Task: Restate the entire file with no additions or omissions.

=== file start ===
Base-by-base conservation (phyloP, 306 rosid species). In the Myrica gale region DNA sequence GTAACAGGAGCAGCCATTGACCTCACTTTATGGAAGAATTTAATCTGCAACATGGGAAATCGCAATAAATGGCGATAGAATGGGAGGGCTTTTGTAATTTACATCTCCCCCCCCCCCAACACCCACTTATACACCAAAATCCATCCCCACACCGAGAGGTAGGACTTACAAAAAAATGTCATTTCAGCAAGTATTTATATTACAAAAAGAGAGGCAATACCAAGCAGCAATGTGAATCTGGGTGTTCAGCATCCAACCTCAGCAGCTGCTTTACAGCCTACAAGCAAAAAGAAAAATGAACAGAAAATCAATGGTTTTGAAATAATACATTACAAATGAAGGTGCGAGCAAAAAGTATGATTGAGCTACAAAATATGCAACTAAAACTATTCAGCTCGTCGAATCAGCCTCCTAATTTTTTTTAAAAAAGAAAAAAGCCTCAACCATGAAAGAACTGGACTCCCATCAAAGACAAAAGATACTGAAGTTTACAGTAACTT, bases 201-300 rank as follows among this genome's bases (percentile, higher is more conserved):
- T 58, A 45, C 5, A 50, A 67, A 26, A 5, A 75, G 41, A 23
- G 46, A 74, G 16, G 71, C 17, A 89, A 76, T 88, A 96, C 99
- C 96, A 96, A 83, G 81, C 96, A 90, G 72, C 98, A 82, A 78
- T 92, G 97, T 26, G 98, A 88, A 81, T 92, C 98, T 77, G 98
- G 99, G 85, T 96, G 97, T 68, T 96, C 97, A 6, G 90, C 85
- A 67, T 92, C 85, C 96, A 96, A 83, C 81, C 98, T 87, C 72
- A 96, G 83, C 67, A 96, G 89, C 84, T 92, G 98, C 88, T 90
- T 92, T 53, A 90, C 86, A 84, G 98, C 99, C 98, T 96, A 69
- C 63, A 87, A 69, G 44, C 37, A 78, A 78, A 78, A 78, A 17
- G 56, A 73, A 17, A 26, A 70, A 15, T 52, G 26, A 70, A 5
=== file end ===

Base-by-base conservation (phyloP, 306 rosid species). In the Myrica gale region DNA sequence GTAACAGGAGCAGCCATTGACCTCACTTTATGGAAGAATTTAATCTGCAACATGGGAAATCGCAATAAATGGCGATAGAATGGGAGGGCTTTTGTAATTTACATCTCCCCCCCCCCCAACACCCACTTATACACCAAAATCCATCCCCACACCGAGAGGTAGGACTTACAAAAAAATGTCATTTCAGCAAGTATTTATATTACAAAAAGAGAGGCAATACCAAGCAGCAATGTGAATCTGGGTGTTCAGCATCCAACCTCAGCAGCTGCTTTACAGCCTACAAGCAAAAAGAAAAATGAACAGAAAATCAATGGTTTTGAAATAATACATTACAAATGAAGGTGCGAGCAAAAAGTATGATTGAGCTACAAAATATGCAACTAAAACTATTCAGCTCGTCGAATCAGCCTCCTAATTTTTTTTAAAAAAGAAAAAAGCCTCAACCATGAAAGAACTGGACTCCCATCAAAGACAAAAGATACTGAAGTTTACAGTAACTT, bases 201-300 rank as follows among this genome's bases (percentile, higher is more conserved):
- T 58, A 45, C 5, A 50, A 67, A 26, A 5, A 75, G 41, A 23
- G 46, A 74, G 16, G 71, C 17, A 89, A 76, T 88, A 96, C 99
- C 96, A 96, A 83, G 81, C 96, A 90, G 72, C 98, A 82, A 78
- T 92, G 97, T 26, G 98, A 88, A 81, T 92, C 98, T 77, G 98
- G 99, G 85, T 96, G 97, T 68, T 96, C 97, A 6, G 90, C 85
- A 67, T 92, C 85, C 96, A 96, A 83, C 81, C 98, T 87, C 72
- A 96, G 83, C 67, A 96, G 89, C 84, T 92, G 98, C 88, T 90
- T 92, T 53, A 90, C 86, A 84, G 98, C 99, C 98, T 96, A 69
- C 63, A 87, A 69, G 44, C 37, A 78, A 78, A 78, A 78, A 17
- G 56, A 73, A 17, A 26, A 70, A 15, T 52, G 26, A 70, A 5